The tour route started from the Chornobyl Exclusion Zone, followed by Zhytomyr, Rivne and Ostroh.
There is a certain symbolism in the fact that Impact Visit – Polissia Phenomenon field trip training module for PMBA-22 and EMBA-35 and 36 participants ended in Ostroh. After all, the Ostroh and Kyiv-Mohyla academies are the oldest educational bastions of Ukraine, their histories are somewhat similar. The participants could see it on the tour around the Museum of History of the Ostroh Academy, acquaintance with the Old Academic and New Building, and communication with the school rector Ihor Pasichnyk.
Today the university has a European-style academic campus, sports complexes, restored classrooms, libraries, and laboratories and is one of the most promising universities not only in the region, which was studied for 5 days by the participants of the module but also in Ukraine.
The tour route started from the Chornobyl Exclusion Zone, followed by Zhytomyr, Rivne, and Ostroh.
“‘Field research’ in kmbs field trip modules is always conducted according to the Quadruple Helix approach – through the study of business, public administration, academia (education and science), communities, and, most importantly, their interaction.
This way, we emphasize that truly significant and quality changes in systems occur as a result of the interaction of this four circle\helix, at points of their common interest. No matter how strong or smart we are, we will never be able to “make enough impact” on our own.
What is especially important: in the course of the field trip module we go beyond the theoretical highlights, theoretical concepts, and approach the HOW. How to influence on a larger scale?
Opportunity to discuss global strategies with government officials, research social projects, interact with unfamiliar industries and business structures, search for a common idea with everyone and composition of rules for the region – itallows participants to gain a different understanding of their own business and role,” says Olena Zhyltsova, Executive MBA Program Manager.
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Therefore, first of all, the participants had meetings with representatives of government agencies: city officials, heads of regional state administrations and heads of the City Development Agency communal facility. The key topic of discussion at these meetings was the development strategies of the region from the authorities’ point of view.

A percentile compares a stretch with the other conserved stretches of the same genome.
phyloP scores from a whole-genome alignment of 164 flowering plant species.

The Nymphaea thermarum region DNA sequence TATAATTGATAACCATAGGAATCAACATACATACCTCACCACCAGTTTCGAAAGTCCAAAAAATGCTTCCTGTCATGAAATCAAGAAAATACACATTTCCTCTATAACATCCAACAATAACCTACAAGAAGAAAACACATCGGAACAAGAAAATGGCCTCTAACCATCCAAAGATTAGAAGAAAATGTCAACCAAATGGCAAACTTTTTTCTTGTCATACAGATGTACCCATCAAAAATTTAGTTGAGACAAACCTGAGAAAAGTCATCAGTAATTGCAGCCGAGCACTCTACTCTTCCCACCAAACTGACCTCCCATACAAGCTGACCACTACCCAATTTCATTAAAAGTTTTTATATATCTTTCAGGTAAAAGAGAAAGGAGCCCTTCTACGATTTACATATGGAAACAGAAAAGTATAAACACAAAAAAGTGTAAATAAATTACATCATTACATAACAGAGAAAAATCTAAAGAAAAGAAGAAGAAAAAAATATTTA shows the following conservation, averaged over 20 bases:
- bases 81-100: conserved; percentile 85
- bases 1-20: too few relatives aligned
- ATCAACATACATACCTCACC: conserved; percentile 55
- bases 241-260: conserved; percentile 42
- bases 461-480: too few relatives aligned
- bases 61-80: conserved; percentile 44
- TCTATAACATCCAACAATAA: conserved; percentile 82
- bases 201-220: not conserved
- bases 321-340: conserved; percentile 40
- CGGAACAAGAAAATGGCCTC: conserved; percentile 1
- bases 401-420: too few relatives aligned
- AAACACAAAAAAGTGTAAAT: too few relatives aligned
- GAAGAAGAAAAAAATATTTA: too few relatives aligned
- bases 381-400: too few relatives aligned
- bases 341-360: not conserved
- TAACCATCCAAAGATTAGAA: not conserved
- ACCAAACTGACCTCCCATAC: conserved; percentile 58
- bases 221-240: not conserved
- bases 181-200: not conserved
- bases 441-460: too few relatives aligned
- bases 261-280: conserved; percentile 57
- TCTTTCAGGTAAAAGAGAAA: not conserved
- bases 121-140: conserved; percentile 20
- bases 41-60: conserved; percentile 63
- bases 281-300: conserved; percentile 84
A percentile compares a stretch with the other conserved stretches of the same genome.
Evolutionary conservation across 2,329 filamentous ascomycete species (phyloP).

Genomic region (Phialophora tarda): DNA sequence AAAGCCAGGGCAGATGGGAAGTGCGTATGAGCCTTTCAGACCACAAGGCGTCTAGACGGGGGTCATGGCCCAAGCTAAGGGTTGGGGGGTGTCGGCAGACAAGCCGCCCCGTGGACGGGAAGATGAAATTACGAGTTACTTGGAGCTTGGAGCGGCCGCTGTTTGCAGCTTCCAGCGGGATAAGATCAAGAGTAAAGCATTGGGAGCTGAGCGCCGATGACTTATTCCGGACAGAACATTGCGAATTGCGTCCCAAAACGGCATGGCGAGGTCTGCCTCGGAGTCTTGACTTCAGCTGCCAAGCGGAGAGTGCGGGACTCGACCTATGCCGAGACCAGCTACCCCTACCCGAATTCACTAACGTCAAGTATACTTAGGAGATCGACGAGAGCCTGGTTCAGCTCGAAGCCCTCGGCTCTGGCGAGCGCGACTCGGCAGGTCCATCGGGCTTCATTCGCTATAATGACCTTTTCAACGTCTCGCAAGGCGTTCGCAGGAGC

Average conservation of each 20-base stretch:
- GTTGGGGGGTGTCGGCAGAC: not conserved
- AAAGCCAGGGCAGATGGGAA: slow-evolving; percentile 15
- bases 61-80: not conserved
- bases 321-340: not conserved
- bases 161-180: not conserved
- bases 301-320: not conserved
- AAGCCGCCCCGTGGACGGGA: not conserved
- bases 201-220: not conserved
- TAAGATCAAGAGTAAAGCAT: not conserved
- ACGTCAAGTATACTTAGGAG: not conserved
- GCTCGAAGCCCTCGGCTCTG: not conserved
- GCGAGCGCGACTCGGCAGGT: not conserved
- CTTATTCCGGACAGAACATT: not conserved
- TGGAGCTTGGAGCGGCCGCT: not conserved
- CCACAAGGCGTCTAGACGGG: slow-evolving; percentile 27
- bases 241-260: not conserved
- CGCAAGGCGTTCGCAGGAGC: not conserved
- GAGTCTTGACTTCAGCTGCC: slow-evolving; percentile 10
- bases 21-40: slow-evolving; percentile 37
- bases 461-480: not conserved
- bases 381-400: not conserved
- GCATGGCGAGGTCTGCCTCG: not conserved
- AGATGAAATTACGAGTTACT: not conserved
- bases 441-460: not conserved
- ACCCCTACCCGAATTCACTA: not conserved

They got acquainted with the position of the business directly at the enterprises, analyzed the cases of companies based in these regions. In total, they worked on eight different business cases (tourism, food and furniture industry, technology and engineering), talked to top management about the existing challenges and development prospects.
Participants also met with local elites. It is gratifying that Zhytomyr representatives of those are kmbs graduates, politician Hennadii Zubko and deputy, initiator, and curator of numerous cultural, artistic, and educational projects Liudmyla Zubko, who actively helped with the module organization. In Rivne, the community of our graduates is represented by Iryna Plisetska, who is one of the members of the board of directors of the Vilis pasta company, tour to which was part of the Impact Visit program.
Thus, participants explored the region in social, cultural and historical, business, and educational contexts. And in some aspects, this study caused more questions than it answered.
“Our training expedition to Chornobyl, Zhytomyr, Rivne, and Ostroh was full of meetings, which became a source of new impressions and powerful insights for the participants,” said Eduard Maltsev, head of President’s MBA. “The dilemma of today’s Chernobyl is to be a working expert and production center of the new generation of nuclear energy, or exclusively a recreation area? Zhytomyr’s proximity to Kyiv is an opportunity for the city’s development, or is there a real threat of an outflow of qualified and active people? Is Rivne a source of inexpensive labor or an example of uniting players and creating world-class Ukrainian products with high added value? Is Ostroh an exception among the state universities that are stuck by the regulations or a role example of a Ukrainian university town? Most of these dilemmas in one form or another are inherent for all the modern Ukraine. The more interesting it was for all of us to work with them.”
An integral part of the field trip training modules is the implementation of the final complex task. Therefore, this time the participants in the teams had to propose a strategic idea and strategy (vectors) for the development of Zhytomyr or Rivne, in order to make it more socially equal, spatially more comfortable, culturally richer, more environmentally responsible, economically more successful. The results of the teamwork were presented on the last day of the module.
This was only the first presentation of the participants’ own vision, the search and refinement will continue over the next month, and the school will return to the discussion. Although the bridge for future interaction is much wider: the participants exchanged contacts with businesses to create partnerships, with the authorities – to work together on initiatives, took the addresses of local museums, and someone began to think over the entry of their children to Ostroh.